Responding to the National Audit Office report about the roll out of Universal Credit, Emma Revie, Chief Executive of The Trussell Trust, said,
“No one should need to turn to a foodbank. Our benefits system was built to end hunger and destitution – Universal Credit can and must continue that legacy, but if it is to do so we need payments to cover the cost of essentials, more support in place for groups of people most likely to need a foodbank, and debt advice to be offered to everyone moving onto the new system.
“Foodbanks have seen firsthand the impact on people faced with the unavoidable side effect of increasing debt, right at the very moment when there is little or no money coming in at all: young families facing eviction, working parents skipping meals, and single men with insecure work struggling to afford the bus fare to work.
“We’re a country that prides itself on making sure proper support is in place for each other whenever help is most needed, whether that is through our health service or benefits system – what is clear from the NAO today is that more must be done, and urgently, before Universal Credit can be seen as part of this tradition.”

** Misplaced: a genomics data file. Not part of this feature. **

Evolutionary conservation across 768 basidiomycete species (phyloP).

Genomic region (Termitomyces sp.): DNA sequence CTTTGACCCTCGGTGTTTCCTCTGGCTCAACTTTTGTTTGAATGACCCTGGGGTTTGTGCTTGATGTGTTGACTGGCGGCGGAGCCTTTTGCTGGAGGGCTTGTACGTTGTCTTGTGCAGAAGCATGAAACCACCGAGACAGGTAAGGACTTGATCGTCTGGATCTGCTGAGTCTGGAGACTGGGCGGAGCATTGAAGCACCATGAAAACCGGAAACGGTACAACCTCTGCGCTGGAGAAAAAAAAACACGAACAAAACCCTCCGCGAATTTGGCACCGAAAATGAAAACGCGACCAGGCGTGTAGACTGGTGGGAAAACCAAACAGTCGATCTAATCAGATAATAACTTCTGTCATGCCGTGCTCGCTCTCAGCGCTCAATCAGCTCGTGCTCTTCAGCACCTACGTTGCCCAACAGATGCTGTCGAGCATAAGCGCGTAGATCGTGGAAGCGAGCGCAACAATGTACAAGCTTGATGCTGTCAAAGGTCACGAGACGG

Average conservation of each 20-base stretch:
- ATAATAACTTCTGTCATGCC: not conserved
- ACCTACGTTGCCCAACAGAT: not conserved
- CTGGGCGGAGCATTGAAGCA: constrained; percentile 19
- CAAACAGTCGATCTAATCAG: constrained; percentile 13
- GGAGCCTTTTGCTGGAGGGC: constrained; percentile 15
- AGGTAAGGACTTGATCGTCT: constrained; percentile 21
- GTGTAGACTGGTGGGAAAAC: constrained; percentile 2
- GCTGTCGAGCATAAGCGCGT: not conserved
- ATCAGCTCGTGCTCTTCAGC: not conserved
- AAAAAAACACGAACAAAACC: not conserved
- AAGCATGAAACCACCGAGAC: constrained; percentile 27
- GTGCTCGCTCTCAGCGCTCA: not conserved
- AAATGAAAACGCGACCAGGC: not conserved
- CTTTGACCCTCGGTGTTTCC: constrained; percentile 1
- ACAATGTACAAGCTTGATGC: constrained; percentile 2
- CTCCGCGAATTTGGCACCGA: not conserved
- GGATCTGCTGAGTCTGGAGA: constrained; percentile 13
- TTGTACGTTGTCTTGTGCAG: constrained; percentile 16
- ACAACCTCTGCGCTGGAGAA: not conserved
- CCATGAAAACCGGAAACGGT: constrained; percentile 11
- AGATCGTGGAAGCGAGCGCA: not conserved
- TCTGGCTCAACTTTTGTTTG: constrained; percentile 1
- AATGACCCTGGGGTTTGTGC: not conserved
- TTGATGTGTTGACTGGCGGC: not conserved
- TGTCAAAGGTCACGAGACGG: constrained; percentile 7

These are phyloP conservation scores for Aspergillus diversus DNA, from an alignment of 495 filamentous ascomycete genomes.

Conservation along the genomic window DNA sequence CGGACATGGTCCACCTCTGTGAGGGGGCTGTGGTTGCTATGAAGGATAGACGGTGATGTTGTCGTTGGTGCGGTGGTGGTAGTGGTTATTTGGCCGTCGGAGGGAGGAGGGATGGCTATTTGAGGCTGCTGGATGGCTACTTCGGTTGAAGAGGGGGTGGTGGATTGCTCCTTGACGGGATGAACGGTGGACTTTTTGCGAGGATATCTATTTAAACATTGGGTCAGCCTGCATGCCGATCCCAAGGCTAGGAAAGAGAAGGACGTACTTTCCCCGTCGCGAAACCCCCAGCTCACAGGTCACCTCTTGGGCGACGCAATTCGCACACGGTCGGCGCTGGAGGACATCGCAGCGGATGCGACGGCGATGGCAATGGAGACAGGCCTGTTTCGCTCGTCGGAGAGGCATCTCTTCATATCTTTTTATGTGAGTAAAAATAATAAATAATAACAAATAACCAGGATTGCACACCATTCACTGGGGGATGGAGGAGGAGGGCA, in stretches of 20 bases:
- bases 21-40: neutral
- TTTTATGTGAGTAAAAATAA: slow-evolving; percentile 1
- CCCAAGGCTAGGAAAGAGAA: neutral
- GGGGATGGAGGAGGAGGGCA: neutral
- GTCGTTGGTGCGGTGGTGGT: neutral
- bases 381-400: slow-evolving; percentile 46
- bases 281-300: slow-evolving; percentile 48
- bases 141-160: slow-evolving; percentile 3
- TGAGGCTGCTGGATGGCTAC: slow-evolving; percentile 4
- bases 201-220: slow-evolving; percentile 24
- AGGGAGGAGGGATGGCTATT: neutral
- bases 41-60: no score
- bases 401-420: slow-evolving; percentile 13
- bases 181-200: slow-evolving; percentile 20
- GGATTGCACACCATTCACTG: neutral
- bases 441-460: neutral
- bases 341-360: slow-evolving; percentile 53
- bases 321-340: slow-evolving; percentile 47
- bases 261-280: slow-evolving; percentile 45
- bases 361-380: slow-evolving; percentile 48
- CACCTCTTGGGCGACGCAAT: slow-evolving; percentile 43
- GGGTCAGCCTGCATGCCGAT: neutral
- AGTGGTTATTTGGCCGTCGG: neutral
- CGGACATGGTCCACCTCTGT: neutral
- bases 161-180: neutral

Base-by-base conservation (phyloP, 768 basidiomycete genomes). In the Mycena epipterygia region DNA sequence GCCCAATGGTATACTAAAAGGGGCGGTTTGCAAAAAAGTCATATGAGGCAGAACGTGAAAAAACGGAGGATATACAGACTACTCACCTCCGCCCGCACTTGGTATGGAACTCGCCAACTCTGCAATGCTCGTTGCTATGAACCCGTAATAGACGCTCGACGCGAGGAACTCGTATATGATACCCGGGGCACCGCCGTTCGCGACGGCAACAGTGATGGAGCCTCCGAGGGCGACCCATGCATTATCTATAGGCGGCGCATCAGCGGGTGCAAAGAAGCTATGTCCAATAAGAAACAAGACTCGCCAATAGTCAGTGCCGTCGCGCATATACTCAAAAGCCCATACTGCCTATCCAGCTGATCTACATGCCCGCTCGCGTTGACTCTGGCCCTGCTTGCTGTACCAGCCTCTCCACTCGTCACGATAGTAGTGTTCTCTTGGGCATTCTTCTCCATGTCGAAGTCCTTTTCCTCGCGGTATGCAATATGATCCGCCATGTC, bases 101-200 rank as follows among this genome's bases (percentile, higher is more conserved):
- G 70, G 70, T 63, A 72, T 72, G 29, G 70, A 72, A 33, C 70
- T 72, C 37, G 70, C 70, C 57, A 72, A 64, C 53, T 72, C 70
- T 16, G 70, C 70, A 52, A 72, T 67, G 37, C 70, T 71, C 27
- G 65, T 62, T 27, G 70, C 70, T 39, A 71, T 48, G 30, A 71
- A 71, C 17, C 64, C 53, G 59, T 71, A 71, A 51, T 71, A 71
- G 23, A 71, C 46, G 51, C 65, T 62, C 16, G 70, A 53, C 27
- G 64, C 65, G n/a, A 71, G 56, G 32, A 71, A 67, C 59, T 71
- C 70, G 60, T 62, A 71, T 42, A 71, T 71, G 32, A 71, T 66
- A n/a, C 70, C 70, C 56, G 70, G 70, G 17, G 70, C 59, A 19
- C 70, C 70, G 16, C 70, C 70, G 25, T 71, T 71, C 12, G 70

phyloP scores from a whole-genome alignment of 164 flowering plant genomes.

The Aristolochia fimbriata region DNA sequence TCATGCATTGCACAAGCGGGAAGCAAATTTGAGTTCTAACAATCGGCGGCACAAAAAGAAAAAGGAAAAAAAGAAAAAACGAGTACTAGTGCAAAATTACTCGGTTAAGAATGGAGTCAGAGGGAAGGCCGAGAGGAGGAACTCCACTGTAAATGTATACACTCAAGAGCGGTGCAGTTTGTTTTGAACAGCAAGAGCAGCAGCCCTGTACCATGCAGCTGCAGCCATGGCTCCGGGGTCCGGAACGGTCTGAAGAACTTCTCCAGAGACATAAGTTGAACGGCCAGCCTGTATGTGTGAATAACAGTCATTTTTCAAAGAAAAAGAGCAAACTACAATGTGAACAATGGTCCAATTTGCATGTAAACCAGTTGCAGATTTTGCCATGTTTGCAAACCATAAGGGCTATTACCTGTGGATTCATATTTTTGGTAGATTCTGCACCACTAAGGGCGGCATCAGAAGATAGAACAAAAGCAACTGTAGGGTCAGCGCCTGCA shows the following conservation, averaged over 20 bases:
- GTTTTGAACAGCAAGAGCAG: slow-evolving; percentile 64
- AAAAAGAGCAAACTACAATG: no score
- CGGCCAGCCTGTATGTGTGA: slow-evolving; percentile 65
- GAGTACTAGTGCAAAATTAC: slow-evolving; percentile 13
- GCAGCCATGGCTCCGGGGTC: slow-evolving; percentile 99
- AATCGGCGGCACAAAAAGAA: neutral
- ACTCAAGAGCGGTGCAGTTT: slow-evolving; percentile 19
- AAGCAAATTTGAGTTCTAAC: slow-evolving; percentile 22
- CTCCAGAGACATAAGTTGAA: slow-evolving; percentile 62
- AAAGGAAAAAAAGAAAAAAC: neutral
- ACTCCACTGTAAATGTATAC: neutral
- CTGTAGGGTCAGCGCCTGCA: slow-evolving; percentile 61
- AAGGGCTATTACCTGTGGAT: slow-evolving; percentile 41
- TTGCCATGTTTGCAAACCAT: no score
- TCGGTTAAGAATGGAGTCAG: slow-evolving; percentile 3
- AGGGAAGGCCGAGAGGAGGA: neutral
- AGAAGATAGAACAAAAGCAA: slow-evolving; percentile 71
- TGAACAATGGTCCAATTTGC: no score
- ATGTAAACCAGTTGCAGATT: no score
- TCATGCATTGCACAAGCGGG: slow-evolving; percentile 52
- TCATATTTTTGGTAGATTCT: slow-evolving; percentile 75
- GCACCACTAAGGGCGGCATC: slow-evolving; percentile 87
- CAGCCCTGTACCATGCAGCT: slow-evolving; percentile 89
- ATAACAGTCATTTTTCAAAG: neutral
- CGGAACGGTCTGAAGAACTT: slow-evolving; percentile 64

Recent analysis of foodbank data found foodbanks in The Trussell Trust network that have been in full UC rollout areas for a year or more have seen a 52% average increase in use the twelve months after the full rollout date. Foodbanks not in full UC areas, or only in full rollout for up for three months, showed an average increase of 13%.
This chimes with the findings of the NAO, which found that in 3 of the 4 areas they visited, the use of foodbanks increased more rapidly after UC full service was rolled out in the area.
For more about Universal Credit and foodbank use click here.